Ten Lessons For Healthy Relationships

By: Mary Lambrecht, M.S. LMFT

Combining God’s Truth with sound relational principles can help us build healthy relationships. The following principles have been gleaned from various contexts that God has graciously allowed me to serve. These contexts include in my marriage, as a mother, a teacher, and as a marriage and family therapist. May they bring encouragement and hope to you as well.

  1. Loving touch, practical help, validating feelings, and simply being present with a suffering loved one are appreciated first before attempting to problem solve. When God’s prophet Elijah was very discouraged, God sent an angel to first touch him, and then to give him food (I Kings 19: 5-7). Lastly, He lovingly challenged Elijah (vs. 9).
  2. A child’s anger can be a signal that child/parent attachment needs strengthening. God “gathers the lambs in His arms and carries them in the fold of His garment” (Isaiah 40:11). Make time to touch, verbally affirm, and enjoy your child.
  3. Family devotions around the dinner table can be a symbolic way of sharing communion.       Families who invite Jesus, the living bread of Bethlehem to their family table, make room for Him to touch hungry, weary places in their homes.
  4. Transition, by nature, is unsettling. When families fasten themselves to Jesus, the chief cornerstone (I Peter 2:4), they are better able to navigate through uncharted waters. Keeping an old, familiar tradition in the new routine of daily life can also ease the adjustment.
  5. Society emphasizes gender equality, but young women still need to feel beautiful.       A father communicating this affirmation to his daughter is very important in her ability to think the truth about herself.
  6. A willful decision to practice healthier behaviors sometimes needs to occur before we feel like doing them. Examples could be cutting off an extra-marital affair, complying with medication, or being honest yet respectful about our needs and desires.       God blesses obedience. In time, feelings will catch up with new behaviors.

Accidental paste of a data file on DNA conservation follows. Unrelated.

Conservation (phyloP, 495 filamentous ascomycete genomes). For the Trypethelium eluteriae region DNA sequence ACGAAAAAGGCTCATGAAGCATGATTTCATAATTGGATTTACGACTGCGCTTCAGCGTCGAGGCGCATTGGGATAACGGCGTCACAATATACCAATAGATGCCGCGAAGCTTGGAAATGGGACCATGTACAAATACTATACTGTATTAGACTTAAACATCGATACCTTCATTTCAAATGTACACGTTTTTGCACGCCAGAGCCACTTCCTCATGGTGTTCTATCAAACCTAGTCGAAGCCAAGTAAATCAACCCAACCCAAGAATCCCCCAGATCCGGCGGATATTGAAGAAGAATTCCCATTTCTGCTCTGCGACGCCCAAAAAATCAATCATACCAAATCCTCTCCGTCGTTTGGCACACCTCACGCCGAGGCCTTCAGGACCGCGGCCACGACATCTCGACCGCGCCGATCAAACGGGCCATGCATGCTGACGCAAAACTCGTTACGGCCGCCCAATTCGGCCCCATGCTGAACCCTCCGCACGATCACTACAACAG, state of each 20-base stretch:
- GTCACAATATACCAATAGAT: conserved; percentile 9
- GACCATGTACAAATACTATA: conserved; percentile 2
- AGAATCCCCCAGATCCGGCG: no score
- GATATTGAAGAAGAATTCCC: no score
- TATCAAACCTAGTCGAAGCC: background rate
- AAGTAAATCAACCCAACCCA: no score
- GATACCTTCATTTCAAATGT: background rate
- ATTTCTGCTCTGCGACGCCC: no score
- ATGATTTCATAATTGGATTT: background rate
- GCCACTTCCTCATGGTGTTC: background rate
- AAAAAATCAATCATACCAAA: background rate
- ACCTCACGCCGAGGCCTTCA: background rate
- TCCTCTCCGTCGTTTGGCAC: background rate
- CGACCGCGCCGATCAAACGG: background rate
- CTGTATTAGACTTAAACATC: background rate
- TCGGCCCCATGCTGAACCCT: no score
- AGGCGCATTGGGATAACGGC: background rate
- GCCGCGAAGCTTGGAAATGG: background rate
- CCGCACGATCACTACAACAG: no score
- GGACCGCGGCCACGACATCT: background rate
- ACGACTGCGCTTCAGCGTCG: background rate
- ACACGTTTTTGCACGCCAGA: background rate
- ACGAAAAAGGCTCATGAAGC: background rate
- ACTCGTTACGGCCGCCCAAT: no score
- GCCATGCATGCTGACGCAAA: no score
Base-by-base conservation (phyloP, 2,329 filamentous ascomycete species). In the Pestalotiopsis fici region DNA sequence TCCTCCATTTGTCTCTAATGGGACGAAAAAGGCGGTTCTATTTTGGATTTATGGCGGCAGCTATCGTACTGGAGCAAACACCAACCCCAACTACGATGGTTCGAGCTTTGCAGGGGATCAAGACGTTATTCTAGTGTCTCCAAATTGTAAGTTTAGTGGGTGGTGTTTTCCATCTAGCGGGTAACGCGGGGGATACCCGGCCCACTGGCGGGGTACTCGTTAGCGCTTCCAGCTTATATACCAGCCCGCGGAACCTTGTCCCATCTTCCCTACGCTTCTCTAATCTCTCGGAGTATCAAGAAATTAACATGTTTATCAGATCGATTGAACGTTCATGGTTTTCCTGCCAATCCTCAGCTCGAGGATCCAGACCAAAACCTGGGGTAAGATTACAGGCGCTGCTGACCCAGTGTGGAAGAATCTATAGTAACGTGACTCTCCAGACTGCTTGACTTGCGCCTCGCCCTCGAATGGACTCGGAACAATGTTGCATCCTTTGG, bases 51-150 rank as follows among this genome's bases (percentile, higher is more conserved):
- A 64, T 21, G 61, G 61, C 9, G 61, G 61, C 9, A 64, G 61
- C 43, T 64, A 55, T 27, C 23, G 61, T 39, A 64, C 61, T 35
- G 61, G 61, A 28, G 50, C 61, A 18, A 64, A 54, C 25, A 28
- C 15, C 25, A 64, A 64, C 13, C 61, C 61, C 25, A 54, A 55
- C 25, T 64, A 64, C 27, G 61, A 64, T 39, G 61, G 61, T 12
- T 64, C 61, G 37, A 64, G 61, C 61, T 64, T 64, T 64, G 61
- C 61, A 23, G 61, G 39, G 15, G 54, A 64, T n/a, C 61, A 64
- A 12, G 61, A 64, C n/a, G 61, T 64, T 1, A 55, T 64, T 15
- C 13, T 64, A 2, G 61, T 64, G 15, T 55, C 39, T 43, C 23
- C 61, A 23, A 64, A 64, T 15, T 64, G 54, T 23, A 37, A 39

7. When sexuality is separate from God’s protective plan (marriage), we lose touch with the higher joy and purpose for sexuality. When we risk reaching for God’s higher purpose in sex, sacredness influences sexuality and husband wife become one flesh…a profound, holy mystery (Ephesians 5: 31, 32).
  8. Boundaries around time, activities and tasks help to bring joy and order back to overstressed families. After Jesus fed four thousand people, He then sent them away (Mark 8:9).       Boundaries can mean ending a task.
  9. Addictive behaviors, such as substance abuse, overwork or overspending can be an attempt to fill empty emotional places. God can fill those empty places with life-giving purpose and release us from captivity (Isaiah 51: 13, 14).

During a recent therapy session my brand new cell phone nestled in my purse, sang loudly. I had no clue how to turn it off. As the client continued talking, I simply picked up my purse, opened my office door, set my purse with singing phone out in the hall, and closed the door. I didn’t think a thing of it…until later.

Really?? Did I really put my purse with my phone out in the hall? I felt mortified!

But God reminded me of another story. I once heard of a therapist that kept a bag of golf clubs in the corner of his office. Inevitably clients would ask: “So, you play golf?” “Nope” the therapist would admit. “I can’t hit a golf ball to save my life. But I keep trying. Someday I’ll get the hang of it.”

Lesson #10: God sometimes uses our inadequacies to give others hope. Hope to keep trying. Hope that tomorrow we’ll try something different, and it might work better. More importantly, God uses my weaknesses, vulnerabilities and even my sins to summon me first to Him. Any upsets and also any joyful moments in our relationships, are first marked by His loving footprints. Be encouraged, dear reader, for He promises: “I will go before you, and make the crooked places straight” (Isaiah 45:2).